Kevin Kalinowski (“Kalinowski”), who lived at 97 Victory
Avenue, had just gotten home from his job as a musician at about
5:30 a.m. and was sitting on his porch having a cigarette. Hearing
footsteps, he looked up and saw someone dressed in “dark” clothing
run past his porch very quickly. It appeared to Kalinowski that the
person was wearing a “glittery shiny, like gold or silver” type of
headgear, like “some kind of helmet . . . or something.” T.335.
Whatever it was, Kalinowski stated, it was reflected off the
streetlight. The man turned left on Leo Street. The police arrived
Numerals preceded by “T.” refer to pages from the trial
soon after and asked if he had seen anybody running or anyone with
a gun, and Kalinowski informed them what he had observed.
Police officers Bryan Girdlestone (“Officer Girdlestone”) and
Joseph Milkowski received a radio call of a robbery in progress at
the Noco store at approximately 5:30 a.m., perpetrated by a black
male about 5'6"-tall. Upon arrival, Officer Girdlestone learned
from another officer the direction the robber had taken, and he and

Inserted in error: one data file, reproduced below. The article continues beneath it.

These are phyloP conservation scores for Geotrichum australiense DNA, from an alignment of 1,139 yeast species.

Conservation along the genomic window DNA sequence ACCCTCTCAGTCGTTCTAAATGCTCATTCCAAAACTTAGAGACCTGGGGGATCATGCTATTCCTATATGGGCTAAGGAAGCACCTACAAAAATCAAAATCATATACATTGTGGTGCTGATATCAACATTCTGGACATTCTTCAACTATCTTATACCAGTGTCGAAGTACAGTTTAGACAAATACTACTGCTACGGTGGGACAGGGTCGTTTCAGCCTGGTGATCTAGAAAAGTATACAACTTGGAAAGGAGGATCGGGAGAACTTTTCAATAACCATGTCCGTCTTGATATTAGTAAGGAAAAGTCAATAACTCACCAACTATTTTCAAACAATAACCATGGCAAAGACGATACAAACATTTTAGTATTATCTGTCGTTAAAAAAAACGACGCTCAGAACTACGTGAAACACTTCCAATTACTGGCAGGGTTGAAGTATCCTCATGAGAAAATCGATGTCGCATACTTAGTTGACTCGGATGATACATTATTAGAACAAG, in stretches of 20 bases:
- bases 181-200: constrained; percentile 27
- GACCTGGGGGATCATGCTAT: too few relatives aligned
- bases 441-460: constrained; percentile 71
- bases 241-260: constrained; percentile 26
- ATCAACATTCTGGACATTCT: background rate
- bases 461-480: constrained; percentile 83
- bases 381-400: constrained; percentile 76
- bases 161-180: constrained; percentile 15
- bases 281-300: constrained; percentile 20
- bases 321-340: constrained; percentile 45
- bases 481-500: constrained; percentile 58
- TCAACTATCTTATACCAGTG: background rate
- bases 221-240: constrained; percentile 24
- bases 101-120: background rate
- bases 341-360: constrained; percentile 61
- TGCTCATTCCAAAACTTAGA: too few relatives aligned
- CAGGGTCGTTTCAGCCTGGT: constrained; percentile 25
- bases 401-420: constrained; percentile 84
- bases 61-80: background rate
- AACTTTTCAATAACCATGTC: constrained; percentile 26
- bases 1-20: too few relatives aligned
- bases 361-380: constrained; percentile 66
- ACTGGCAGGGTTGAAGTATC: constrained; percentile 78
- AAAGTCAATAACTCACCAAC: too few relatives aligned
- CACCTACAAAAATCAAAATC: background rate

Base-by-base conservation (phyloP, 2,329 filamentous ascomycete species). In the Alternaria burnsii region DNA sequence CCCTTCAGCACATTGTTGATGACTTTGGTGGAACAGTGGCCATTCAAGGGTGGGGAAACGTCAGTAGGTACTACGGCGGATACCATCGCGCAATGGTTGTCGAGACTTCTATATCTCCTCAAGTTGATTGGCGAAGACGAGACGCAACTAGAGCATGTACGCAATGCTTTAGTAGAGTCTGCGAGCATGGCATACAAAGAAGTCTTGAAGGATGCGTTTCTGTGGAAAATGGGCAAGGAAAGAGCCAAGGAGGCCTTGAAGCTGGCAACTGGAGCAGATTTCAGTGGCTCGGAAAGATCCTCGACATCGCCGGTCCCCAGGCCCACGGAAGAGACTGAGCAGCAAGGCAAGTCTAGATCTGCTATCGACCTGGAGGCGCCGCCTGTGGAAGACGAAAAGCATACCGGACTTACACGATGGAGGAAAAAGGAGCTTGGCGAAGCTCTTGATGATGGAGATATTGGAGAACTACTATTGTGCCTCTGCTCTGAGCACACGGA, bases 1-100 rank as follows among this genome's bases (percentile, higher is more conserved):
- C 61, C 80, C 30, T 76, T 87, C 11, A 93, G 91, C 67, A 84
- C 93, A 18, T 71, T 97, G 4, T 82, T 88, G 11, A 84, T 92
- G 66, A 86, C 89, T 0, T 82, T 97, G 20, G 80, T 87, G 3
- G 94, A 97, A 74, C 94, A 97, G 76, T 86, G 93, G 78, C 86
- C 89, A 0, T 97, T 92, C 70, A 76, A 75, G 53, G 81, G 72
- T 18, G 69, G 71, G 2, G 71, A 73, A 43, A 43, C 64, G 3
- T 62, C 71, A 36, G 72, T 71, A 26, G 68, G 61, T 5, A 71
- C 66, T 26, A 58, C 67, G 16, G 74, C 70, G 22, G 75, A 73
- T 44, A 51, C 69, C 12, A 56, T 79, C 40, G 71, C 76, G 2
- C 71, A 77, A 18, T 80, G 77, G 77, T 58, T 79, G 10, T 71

his partner began canvassing the neighborhood on foot.
When Officer Christopher Caber (“Officer Caber”) responded to
the Noco robbery, he saw a black female (later determined to be
Takeisha Matthews (“Matthews”), Petitioner’s girlfriend) standing
in the middle of the parking lot next to the gas pumps. According
to Officer Caber, he thought it was odd she was standing there
because no cars were in the parking lot. In addition, the woman
“never took her eyes off” him as he walked from his patrol car into
the store. T.410. He later saw her walking about a half-mile away
down Ridge Road with Petitioner. Both denied being aware of the
Noco robbery. She stated that she had walked to the Noco to get
something to eat but found that the doors were locked. T.429.
Officer Caber recalled that Matthews stated they were on their way
to visit someone’s grandfather.
In the backyard of 80 Colton Street, a residence approximately
two hundred yards from the crime scene, Officer Girdlestone found
a sweatshirt and a pair of sweatpants, both turned inside out. He